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Judge OKs deal to free dogs

Prabjot Nijjer visited her dog Axel in January. - Martin van den Hemel
Prabjot Nijjer visited her dog Axel in January.
— image credit: Martin van den Hemel

A Richmond provincial court judge ruled Friday that he was "entirely satisfied" that the public's safety interests were met in a deal reached between the City of Richmond and the owners of two Rottweilers that have been declared dangerous.

Judge Raymond Low agreed with the joint submission made by lawyer Jim Lees, representing the City of Richmond, and lawyers Joe Peschisolido and Sandy Sihota, representing Nav Nijjer and his parents Prabjot and Raj Nijjer.

Nav pled guilty to being the owner of two dangerous dogs and failing to keep them confined. He was ordered to pay a $2,000 fine.

It could still be a matter of days or weeks, before the Nijjer family gets their dogs Axel and Paris back.

Nav and his mother must complete dog training classes, and the dogs must be assessed by a dog training centre,. A professional dog behaviourist selected jointly by the City of Richmond and the Nijjers will assess the dogs, and then complete a written report "stating that the dogs pose no threat to the safety of the public, either alone or together, and that Navdeep Nijjer has completed the training as required by the behaviourist," the agreement states.

Outside the courtroom, the Nijjers were relieved they'll soon get their dogs back.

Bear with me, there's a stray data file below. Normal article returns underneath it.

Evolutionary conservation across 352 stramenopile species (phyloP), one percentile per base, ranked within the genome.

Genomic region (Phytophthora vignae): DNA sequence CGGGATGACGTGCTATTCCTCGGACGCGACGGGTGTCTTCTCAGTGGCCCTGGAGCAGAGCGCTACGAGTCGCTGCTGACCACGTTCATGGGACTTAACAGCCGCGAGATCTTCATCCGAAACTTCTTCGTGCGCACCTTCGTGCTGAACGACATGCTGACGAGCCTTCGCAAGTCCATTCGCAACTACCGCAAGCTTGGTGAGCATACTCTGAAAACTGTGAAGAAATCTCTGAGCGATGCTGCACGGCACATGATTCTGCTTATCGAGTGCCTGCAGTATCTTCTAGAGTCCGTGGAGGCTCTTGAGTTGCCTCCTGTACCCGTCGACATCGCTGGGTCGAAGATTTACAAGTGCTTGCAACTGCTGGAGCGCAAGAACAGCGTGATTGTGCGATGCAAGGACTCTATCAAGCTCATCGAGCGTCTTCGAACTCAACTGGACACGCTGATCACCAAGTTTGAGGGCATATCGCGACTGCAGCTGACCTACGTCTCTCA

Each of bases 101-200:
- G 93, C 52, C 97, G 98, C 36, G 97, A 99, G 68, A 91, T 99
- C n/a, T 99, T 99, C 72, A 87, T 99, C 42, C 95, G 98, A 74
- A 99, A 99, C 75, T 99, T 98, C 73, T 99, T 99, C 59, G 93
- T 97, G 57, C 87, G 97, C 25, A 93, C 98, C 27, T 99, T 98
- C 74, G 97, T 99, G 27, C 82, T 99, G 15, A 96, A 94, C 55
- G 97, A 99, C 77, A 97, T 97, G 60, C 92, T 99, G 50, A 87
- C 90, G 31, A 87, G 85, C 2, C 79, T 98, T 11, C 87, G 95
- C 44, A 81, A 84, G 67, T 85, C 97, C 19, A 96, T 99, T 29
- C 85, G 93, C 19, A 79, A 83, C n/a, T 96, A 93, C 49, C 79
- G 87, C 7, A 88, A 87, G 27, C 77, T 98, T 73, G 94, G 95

"I feel great that I'll get my dogs back soon. It should have happened sooner," Prabjot Nijjer said.

The Rottweilers have been kept at Richmond's animal shelter on No. 5 Road since a minor biting incident involving a construction worker after the dogs escaped their Alberta Road backyard.

The other final conditions include:

• the dogs can't return to their Alberta Road home until the property has met both safety requirements and animal control and regulation bylaw requirements

• neither dog shall be give to the care or control of anyone unless they are aware of the compliance order and they have completed dog training classes

• at the request of the principal or vice principal at Henry Anderson Elementary School, an animal behaviourist will attend the school to provide awareness classes for students and the parents of students

Axel (also spelled as Axle) and Paris have been involved in three incidents.

•On Sept. 20, 2010, Jessica Lee and Jeff Chiang were walking their two leashed Dachshund dogs  along Alberta Road when two Rottweilers (later admitted to be Axel and Paris) ran out from their property toward them. One of the Rottweilers lunged at the neck of one of their pets, and caused a wound. The other Rottweiler also charged to attack.

The dogs then followed four children who had been watching the attack back to their school, where other children were also playing during the lunch break. The Rottweilers chased and jumped on children, scaring some and causing others to cry. The vice principal was concerned enough to order a reverse evacuation, clearing the children off the playground and into the school, Richmond provincial court records indicate.

The city classified the dogs as dangerous.

•In 2012, a complaint from a school maintenance worker resulted in two more bylaw tickets being issued for Axle and Paris. Two bylaw officers observed Paris and Axel growling, barking and lunging towards a chain-link fence separating the property from the school ground. Because the Rottweilers had been classified as dangerous, they were required, when in the yard, to be inside an “enclosure”" as defined by the bylaw.

•On Oct. 25, 2013, Axel and Paris escaped from their yard and nipped construction worker Dustin Wang. Wang told The Richmond Review that the injury was so minor he didn't even initially notice it.

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